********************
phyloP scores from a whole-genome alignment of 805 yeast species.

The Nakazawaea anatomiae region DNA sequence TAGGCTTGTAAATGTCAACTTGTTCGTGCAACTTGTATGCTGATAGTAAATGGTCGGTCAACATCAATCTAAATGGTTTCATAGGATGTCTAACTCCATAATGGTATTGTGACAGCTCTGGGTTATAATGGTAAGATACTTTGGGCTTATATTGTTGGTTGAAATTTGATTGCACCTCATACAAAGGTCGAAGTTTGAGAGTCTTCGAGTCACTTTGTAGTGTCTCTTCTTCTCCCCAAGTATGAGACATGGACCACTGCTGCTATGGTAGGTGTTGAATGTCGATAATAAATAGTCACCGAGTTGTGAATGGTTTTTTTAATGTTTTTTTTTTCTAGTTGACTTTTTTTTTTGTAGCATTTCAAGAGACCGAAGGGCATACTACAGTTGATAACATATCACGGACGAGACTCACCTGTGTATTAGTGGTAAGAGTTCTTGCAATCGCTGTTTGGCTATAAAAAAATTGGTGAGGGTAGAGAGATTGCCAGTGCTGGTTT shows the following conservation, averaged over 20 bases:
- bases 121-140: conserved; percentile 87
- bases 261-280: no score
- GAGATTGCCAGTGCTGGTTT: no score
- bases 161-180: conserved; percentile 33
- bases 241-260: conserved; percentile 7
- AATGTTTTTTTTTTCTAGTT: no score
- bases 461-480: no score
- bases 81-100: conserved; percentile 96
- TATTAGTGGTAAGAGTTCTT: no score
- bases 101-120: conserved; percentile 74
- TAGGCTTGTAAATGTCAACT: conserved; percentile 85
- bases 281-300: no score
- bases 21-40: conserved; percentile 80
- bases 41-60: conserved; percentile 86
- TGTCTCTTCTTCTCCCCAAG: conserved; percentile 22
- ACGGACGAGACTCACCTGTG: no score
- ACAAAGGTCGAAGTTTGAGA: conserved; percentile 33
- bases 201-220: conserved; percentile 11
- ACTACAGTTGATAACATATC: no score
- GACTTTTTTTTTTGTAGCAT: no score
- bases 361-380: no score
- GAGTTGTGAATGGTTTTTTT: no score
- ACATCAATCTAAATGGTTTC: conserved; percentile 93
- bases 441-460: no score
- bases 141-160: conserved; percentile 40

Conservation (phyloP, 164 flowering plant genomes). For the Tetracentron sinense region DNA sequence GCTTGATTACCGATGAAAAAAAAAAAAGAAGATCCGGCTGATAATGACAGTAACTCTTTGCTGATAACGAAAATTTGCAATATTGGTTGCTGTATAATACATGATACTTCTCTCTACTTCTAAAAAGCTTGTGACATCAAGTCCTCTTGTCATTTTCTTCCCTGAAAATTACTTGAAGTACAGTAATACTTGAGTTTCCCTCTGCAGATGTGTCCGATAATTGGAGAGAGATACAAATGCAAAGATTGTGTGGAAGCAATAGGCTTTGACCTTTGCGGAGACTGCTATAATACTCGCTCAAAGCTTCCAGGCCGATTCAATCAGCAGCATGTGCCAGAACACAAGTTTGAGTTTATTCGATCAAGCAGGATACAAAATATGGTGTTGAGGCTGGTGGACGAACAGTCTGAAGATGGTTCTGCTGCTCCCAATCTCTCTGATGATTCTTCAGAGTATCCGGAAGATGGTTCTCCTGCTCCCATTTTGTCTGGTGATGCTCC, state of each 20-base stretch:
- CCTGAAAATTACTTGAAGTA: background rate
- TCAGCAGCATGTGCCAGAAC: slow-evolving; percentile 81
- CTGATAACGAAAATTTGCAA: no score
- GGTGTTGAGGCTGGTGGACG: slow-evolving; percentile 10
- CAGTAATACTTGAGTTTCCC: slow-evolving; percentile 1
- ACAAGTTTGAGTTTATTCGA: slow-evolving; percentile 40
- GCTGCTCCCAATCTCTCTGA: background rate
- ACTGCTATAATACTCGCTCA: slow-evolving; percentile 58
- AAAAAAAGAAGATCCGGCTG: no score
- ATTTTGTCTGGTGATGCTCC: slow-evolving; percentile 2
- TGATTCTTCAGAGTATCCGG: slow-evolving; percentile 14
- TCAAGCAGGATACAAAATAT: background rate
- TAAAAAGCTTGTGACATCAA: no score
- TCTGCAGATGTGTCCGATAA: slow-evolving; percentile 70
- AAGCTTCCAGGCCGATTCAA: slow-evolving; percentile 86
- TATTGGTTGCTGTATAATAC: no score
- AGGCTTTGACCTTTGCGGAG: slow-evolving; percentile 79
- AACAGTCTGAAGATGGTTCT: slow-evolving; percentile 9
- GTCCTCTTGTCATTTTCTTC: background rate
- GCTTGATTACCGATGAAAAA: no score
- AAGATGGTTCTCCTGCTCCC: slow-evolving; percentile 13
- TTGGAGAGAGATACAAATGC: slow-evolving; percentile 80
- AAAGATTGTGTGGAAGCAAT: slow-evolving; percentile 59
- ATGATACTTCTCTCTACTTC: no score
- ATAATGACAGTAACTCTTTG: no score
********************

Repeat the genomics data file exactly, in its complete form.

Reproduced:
phyloP scores from a whole-genome alignment of 805 yeast species.

The Nakazawaea anatomiae region DNA sequence TAGGCTTGTAAATGTCAACTTGTTCGTGCAACTTGTATGCTGATAGTAAATGGTCGGTCAACATCAATCTAAATGGTTTCATAGGATGTCTAACTCCATAATGGTATTGTGACAGCTCTGGGTTATAATGGTAAGATACTTTGGGCTTATATTGTTGGTTGAAATTTGATTGCACCTCATACAAAGGTCGAAGTTTGAGAGTCTTCGAGTCACTTTGTAGTGTCTCTTCTTCTCCCCAAGTATGAGACATGGACCACTGCTGCTATGGTAGGTGTTGAATGTCGATAATAAATAGTCACCGAGTTGTGAATGGTTTTTTTAATGTTTTTTTTTTCTAGTTGACTTTTTTTTTTGTAGCATTTCAAGAGACCGAAGGGCATACTACAGTTGATAACATATCACGGACGAGACTCACCTGTGTATTAGTGGTAAGAGTTCTTGCAATCGCTGTTTGGCTATAAAAAAATTGGTGAGGGTAGAGAGATTGCCAGTGCTGGTTT shows the following conservation, averaged over 20 bases:
- bases 121-140: conserved; percentile 87
- bases 261-280: no score
- GAGATTGCCAGTGCTGGTTT: no score
- bases 161-180: conserved; percentile 33
- bases 241-260: conserved; percentile 7
- AATGTTTTTTTTTTCTAGTT: no score
- bases 461-480: no score
- bases 81-100: conserved; percentile 96
- TATTAGTGGTAAGAGTTCTT: no score
- bases 101-120: conserved; percentile 74
- TAGGCTTGTAAATGTCAACT: conserved; percentile 85
- bases 281-300: no score
- bases 21-40: conserved; percentile 80
- bases 41-60: conserved; percentile 86
- TGTCTCTTCTTCTCCCCAAG: conserved; percentile 22
- ACGGACGAGACTCACCTGTG: no score
- ACAAAGGTCGAAGTTTGAGA: conserved; percentile 33
- bases 201-220: conserved; percentile 11
- ACTACAGTTGATAACATATC: no score
- GACTTTTTTTTTTGTAGCAT: no score
- bases 361-380: no score
- GAGTTGTGAATGGTTTTTTT: no score
- ACATCAATCTAAATGGTTTC: conserved; percentile 93
- bases 441-460: no score
- bases 141-160: conserved; percentile 40

Conservation (phyloP, 164 flowering plant genomes). For the Tetracentron sinense region DNA sequence GCTTGATTACCGATGAAAAAAAAAAAAGAAGATCCGGCTGATAATGACAGTAACTCTTTGCTGATAACGAAAATTTGCAATATTGGTTGCTGTATAATACATGATACTTCTCTCTACTTCTAAAAAGCTTGTGACATCAAGTCCTCTTGTCATTTTCTTCCCTGAAAATTACTTGAAGTACAGTAATACTTGAGTTTCCCTCTGCAGATGTGTCCGATAATTGGAGAGAGATACAAATGCAAAGATTGTGTGGAAGCAATAGGCTTTGACCTTTGCGGAGACTGCTATAATACTCGCTCAAAGCTTCCAGGCCGATTCAATCAGCAGCATGTGCCAGAACACAAGTTTGAGTTTATTCGATCAAGCAGGATACAAAATATGGTGTTGAGGCTGGTGGACGAACAGTCTGAAGATGGTTCTGCTGCTCCCAATCTCTCTGATGATTCTTCAGAGTATCCGGAAGATGGTTCTCCTGCTCCCATTTTGTCTGGTGATGCTCC, state of each 20-base stretch:
- CCTGAAAATTACTTGAAGTA: background rate
- TCAGCAGCATGTGCCAGAAC: slow-evolving; percentile 81
- CTGATAACGAAAATTTGCAA: no score
- GGTGTTGAGGCTGGTGGACG: slow-evolving; percentile 10
- CAGTAATACTTGAGTTTCCC: slow-evolving; percentile 1
- ACAAGTTTGAGTTTATTCGA: slow-evolving; percentile 40
- GCTGCTCCCAATCTCTCTGA: background rate
- ACTGCTATAATACTCGCTCA: slow-evolving; percentile 58
- AAAAAAAGAAGATCCGGCTG: no score
- ATTTTGTCTGGTGATGCTCC: slow-evolving; percentile 2
- TGATTCTTCAGAGTATCCGG: slow-evolving; percentile 14
- TCAAGCAGGATACAAAATAT: background rate
- TAAAAAGCTTGTGACATCAA: no score
- TCTGCAGATGTGTCCGATAA: slow-evolving; percentile 70
- AAGCTTCCAGGCCGATTCAA: slow-evolving; percentile 86
- TATTGGTTGCTGTATAATAC: no score
- AGGCTTTGACCTTTGCGGAG: slow-evolving; percentile 79
- AACAGTCTGAAGATGGTTCT: slow-evolving; percentile 9
- GTCCTCTTGTCATTTTCTTC: background rate
- GCTTGATTACCGATGAAAAA: no score
- AAGATGGTTCTCCTGCTCCC: slow-evolving; percentile 13
- TTGGAGAGAGATACAAATGC: slow-evolving; percentile 80
- AAAGATTGTGTGGAAGCAAT: slow-evolving; percentile 59
- ATGATACTTCTCTCTACTTC: no score
- ATAATGACAGTAACTCTTTG: no score